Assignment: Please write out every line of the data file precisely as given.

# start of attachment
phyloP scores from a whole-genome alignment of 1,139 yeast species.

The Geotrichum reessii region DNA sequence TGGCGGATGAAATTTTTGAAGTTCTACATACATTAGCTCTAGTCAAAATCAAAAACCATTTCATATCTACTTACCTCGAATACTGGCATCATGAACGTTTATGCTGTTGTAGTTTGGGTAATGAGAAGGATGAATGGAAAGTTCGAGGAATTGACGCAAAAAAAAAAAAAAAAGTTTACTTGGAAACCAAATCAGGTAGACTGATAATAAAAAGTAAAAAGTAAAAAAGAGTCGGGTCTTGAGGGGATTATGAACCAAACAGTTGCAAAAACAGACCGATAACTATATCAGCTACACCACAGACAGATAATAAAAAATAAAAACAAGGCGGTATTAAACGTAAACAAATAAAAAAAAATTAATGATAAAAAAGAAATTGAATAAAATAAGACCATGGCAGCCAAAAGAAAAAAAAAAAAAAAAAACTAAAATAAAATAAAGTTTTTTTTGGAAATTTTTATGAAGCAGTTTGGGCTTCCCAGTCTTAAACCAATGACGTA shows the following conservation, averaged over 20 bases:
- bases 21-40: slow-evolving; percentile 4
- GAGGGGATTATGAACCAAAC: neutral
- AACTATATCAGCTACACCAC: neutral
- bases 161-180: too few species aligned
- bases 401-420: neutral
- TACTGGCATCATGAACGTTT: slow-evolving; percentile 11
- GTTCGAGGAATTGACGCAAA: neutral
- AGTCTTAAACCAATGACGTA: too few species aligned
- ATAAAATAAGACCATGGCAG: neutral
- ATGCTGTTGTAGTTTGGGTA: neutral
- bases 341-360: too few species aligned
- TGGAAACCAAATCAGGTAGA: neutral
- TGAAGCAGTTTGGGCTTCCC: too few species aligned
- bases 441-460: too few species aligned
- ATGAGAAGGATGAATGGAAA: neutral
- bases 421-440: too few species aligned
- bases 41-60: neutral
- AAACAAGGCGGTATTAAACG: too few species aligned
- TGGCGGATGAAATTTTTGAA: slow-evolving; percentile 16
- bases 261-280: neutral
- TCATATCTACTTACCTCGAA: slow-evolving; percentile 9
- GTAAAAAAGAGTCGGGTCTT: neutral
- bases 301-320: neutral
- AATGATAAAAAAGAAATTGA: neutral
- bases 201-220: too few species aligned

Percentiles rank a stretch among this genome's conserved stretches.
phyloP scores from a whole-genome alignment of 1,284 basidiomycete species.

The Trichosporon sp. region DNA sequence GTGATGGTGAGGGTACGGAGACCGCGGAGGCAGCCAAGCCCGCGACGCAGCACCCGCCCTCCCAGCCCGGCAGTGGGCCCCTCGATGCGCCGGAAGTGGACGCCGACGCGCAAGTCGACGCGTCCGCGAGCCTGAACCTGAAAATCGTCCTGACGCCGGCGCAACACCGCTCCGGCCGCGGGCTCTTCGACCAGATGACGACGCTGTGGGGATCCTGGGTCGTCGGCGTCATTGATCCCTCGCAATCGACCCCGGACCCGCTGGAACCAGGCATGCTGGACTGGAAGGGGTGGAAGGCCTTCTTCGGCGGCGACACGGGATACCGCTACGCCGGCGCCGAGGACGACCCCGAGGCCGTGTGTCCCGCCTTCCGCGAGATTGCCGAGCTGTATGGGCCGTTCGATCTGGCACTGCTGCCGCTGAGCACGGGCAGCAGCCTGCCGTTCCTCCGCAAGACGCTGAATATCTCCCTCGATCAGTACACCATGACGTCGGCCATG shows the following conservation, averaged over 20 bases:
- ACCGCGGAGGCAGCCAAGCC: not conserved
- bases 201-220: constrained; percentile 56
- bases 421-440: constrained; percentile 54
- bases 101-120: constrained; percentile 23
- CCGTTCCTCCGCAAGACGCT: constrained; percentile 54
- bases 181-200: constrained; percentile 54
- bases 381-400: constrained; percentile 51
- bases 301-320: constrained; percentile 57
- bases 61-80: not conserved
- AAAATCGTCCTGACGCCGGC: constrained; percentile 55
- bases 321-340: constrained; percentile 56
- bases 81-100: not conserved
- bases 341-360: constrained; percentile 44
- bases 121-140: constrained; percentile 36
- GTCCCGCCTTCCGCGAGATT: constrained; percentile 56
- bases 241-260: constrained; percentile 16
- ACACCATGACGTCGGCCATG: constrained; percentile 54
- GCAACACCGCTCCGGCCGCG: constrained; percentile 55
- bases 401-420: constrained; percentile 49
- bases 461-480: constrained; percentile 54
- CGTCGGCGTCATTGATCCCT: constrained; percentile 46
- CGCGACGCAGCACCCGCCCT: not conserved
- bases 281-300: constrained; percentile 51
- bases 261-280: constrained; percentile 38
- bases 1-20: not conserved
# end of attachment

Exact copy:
phyloP scores from a whole-genome alignment of 1,139 yeast species.

The Geotrichum reessii region DNA sequence TGGCGGATGAAATTTTTGAAGTTCTACATACATTAGCTCTAGTCAAAATCAAAAACCATTTCATATCTACTTACCTCGAATACTGGCATCATGAACGTTTATGCTGTTGTAGTTTGGGTAATGAGAAGGATGAATGGAAAGTTCGAGGAATTGACGCAAAAAAAAAAAAAAAAGTTTACTTGGAAACCAAATCAGGTAGACTGATAATAAAAAGTAAAAAGTAAAAAAGAGTCGGGTCTTGAGGGGATTATGAACCAAACAGTTGCAAAAACAGACCGATAACTATATCAGCTACACCACAGACAGATAATAAAAAATAAAAACAAGGCGGTATTAAACGTAAACAAATAAAAAAAAATTAATGATAAAAAAGAAATTGAATAAAATAAGACCATGGCAGCCAAAAGAAAAAAAAAAAAAAAAAACTAAAATAAAATAAAGTTTTTTTTGGAAATTTTTATGAAGCAGTTTGGGCTTCCCAGTCTTAAACCAATGACGTA shows the following conservation, averaged over 20 bases:
- bases 21-40: slow-evolving; percentile 4
- GAGGGGATTATGAACCAAAC: neutral
- AACTATATCAGCTACACCAC: neutral
- bases 161-180: too few species aligned
- bases 401-420: neutral
- TACTGGCATCATGAACGTTT: slow-evolving; percentile 11
- GTTCGAGGAATTGACGCAAA: neutral
- AGTCTTAAACCAATGACGTA: too few species aligned
- ATAAAATAAGACCATGGCAG: neutral
- ATGCTGTTGTAGTTTGGGTA: neutral
- bases 341-360: too few species aligned
- TGGAAACCAAATCAGGTAGA: neutral
- TGAAGCAGTTTGGGCTTCCC: too few species aligned
- bases 441-460: too few species aligned
- ATGAGAAGGATGAATGGAAA: neutral
- bases 421-440: too few species aligned
- bases 41-60: neutral
- AAACAAGGCGGTATTAAACG: too few species aligned
- TGGCGGATGAAATTTTTGAA: slow-evolving; percentile 16
- bases 261-280: neutral
- TCATATCTACTTACCTCGAA: slow-evolving; percentile 9
- GTAAAAAAGAGTCGGGTCTT: neutral
- bases 301-320: neutral
- AATGATAAAAAAGAAATTGA: neutral
- bases 201-220: too few species aligned

Percentiles rank a stretch among this genome's conserved stretches.
phyloP scores from a whole-genome alignment of 1,284 basidiomycete species.

The Trichosporon sp. region DNA sequence GTGATGGTGAGGGTACGGAGACCGCGGAGGCAGCCAAGCCCGCGACGCAGCACCCGCCCTCCCAGCCCGGCAGTGGGCCCCTCGATGCGCCGGAAGTGGACGCCGACGCGCAAGTCGACGCGTCCGCGAGCCTGAACCTGAAAATCGTCCTGACGCCGGCGCAACACCGCTCCGGCCGCGGGCTCTTCGACCAGATGACGACGCTGTGGGGATCCTGGGTCGTCGGCGTCATTGATCCCTCGCAATCGACCCCGGACCCGCTGGAACCAGGCATGCTGGACTGGAAGGGGTGGAAGGCCTTCTTCGGCGGCGACACGGGATACCGCTACGCCGGCGCCGAGGACGACCCCGAGGCCGTGTGTCCCGCCTTCCGCGAGATTGCCGAGCTGTATGGGCCGTTCGATCTGGCACTGCTGCCGCTGAGCACGGGCAGCAGCCTGCCGTTCCTCCGCAAGACGCTGAATATCTCCCTCGATCAGTACACCATGACGTCGGCCATG shows the following conservation, averaged over 20 bases:
- ACCGCGGAGGCAGCCAAGCC: not conserved
- bases 201-220: constrained; percentile 56
- bases 421-440: constrained; percentile 54
- bases 101-120: constrained; percentile 23
- CCGTTCCTCCGCAAGACGCT: constrained; percentile 54
- bases 181-200: constrained; percentile 54
- bases 381-400: constrained; percentile 51
- bases 301-320: constrained; percentile 57
- bases 61-80: not conserved
- AAAATCGTCCTGACGCCGGC: constrained; percentile 55
- bases 321-340: constrained; percentile 56
- bases 81-100: not conserved
- bases 341-360: constrained; percentile 44
- bases 121-140: constrained; percentile 36
- GTCCCGCCTTCCGCGAGATT: constrained; percentile 56
- bases 241-260: constrained; percentile 16
- ACACCATGACGTCGGCCATG: constrained; percentile 54
- GCAACACCGCTCCGGCCGCG: constrained; percentile 55
- bases 401-420: constrained; percentile 49
- bases 461-480: constrained; percentile 54
- CGTCGGCGTCATTGATCCCT: constrained; percentile 46
- CGCGACGCAGCACCCGCCCT: not conserved
- bases 281-300: constrained; percentile 51
- bases 261-280: constrained; percentile 38
- bases 1-20: not conserved